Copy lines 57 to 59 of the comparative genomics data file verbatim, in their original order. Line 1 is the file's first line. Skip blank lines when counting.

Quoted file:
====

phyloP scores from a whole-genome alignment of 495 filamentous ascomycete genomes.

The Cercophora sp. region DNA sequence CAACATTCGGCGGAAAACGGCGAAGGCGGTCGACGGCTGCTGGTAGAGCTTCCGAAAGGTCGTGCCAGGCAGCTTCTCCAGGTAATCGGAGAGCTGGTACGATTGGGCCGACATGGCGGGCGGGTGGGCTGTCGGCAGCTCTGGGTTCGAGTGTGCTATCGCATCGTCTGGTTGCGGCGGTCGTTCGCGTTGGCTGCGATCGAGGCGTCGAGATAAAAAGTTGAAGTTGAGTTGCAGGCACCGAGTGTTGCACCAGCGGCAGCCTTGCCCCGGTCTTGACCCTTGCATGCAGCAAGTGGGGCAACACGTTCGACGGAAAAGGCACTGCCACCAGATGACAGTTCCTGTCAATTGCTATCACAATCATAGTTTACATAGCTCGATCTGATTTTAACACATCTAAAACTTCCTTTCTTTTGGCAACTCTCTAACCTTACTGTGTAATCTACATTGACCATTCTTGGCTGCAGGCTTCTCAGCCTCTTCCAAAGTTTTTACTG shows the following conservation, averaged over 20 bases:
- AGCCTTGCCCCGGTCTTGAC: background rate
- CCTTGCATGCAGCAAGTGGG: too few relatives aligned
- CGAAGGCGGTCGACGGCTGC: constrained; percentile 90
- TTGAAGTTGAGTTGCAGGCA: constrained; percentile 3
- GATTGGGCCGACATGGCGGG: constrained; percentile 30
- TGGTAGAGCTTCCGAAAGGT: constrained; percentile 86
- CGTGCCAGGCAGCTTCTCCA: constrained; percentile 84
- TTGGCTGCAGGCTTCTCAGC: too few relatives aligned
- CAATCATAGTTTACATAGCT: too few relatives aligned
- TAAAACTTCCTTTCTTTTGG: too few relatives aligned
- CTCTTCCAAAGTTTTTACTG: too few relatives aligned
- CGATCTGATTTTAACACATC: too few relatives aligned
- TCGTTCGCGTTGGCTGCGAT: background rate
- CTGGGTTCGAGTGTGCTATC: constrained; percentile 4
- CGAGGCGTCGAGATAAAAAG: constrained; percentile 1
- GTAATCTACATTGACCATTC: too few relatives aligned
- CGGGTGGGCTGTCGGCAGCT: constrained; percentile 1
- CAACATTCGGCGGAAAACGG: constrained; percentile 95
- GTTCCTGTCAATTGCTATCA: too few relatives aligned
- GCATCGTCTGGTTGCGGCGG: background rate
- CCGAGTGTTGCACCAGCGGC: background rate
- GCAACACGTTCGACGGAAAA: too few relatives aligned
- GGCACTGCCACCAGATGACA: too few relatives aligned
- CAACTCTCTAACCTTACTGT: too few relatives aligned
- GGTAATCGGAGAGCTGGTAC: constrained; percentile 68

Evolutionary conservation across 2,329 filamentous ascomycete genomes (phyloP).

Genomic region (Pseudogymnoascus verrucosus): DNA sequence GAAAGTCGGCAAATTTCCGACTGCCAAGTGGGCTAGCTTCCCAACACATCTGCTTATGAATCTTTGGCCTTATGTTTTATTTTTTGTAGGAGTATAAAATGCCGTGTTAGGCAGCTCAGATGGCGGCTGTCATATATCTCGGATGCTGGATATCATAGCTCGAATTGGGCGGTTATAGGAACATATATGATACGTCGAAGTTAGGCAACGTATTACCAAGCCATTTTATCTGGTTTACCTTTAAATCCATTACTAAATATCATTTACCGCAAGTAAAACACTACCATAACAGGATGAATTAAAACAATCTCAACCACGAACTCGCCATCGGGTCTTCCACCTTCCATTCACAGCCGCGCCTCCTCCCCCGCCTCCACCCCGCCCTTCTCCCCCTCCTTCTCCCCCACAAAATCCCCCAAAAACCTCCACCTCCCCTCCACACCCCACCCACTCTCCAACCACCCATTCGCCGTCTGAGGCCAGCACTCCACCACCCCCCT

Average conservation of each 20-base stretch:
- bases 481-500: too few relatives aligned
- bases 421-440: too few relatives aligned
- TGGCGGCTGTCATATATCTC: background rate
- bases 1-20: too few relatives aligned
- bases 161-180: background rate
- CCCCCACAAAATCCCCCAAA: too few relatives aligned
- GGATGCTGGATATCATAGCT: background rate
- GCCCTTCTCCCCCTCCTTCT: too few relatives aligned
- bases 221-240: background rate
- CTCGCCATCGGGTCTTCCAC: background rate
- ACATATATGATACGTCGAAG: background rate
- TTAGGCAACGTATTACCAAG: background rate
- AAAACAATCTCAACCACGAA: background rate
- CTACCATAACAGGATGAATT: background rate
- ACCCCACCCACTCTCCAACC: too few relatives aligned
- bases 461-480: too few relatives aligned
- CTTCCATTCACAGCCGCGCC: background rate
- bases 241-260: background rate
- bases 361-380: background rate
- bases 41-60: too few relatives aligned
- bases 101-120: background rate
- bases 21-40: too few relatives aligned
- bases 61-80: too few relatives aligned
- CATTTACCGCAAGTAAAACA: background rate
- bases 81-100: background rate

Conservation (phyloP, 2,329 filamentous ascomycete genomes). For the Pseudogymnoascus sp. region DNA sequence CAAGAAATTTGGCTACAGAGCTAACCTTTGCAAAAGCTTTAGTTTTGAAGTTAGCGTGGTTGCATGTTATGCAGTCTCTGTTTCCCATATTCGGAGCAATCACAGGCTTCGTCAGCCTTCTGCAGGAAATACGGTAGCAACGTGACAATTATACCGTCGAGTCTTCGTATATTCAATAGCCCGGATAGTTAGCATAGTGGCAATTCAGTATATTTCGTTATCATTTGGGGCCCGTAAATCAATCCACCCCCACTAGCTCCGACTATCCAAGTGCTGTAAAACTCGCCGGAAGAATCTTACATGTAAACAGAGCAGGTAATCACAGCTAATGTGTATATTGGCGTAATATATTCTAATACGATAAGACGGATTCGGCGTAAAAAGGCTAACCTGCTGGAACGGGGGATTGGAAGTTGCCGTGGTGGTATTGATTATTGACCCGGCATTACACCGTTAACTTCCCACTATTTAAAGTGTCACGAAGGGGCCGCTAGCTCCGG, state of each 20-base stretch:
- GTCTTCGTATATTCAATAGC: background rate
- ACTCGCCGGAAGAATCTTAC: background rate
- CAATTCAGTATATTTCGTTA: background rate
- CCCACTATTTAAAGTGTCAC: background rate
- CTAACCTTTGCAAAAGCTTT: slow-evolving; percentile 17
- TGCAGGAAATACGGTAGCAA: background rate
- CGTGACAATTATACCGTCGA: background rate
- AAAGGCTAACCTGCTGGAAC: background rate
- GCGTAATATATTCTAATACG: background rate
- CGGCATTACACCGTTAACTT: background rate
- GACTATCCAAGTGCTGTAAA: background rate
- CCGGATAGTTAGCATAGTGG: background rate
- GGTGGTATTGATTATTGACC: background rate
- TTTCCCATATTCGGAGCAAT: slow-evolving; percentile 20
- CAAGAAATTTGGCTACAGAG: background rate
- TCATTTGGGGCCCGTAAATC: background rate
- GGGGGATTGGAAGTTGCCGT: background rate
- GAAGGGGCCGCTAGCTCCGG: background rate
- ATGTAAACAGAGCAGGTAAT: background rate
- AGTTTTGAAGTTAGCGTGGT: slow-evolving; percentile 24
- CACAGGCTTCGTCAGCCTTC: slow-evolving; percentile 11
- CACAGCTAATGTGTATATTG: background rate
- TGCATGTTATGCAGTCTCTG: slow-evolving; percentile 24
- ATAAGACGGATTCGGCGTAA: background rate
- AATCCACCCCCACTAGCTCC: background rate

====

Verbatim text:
- GTCTTCGTATATTCAATAGC: background rate
- ACTCGCCGGAAGAATCTTAC: background rate
- CAATTCAGTATATTTCGTTA: background rate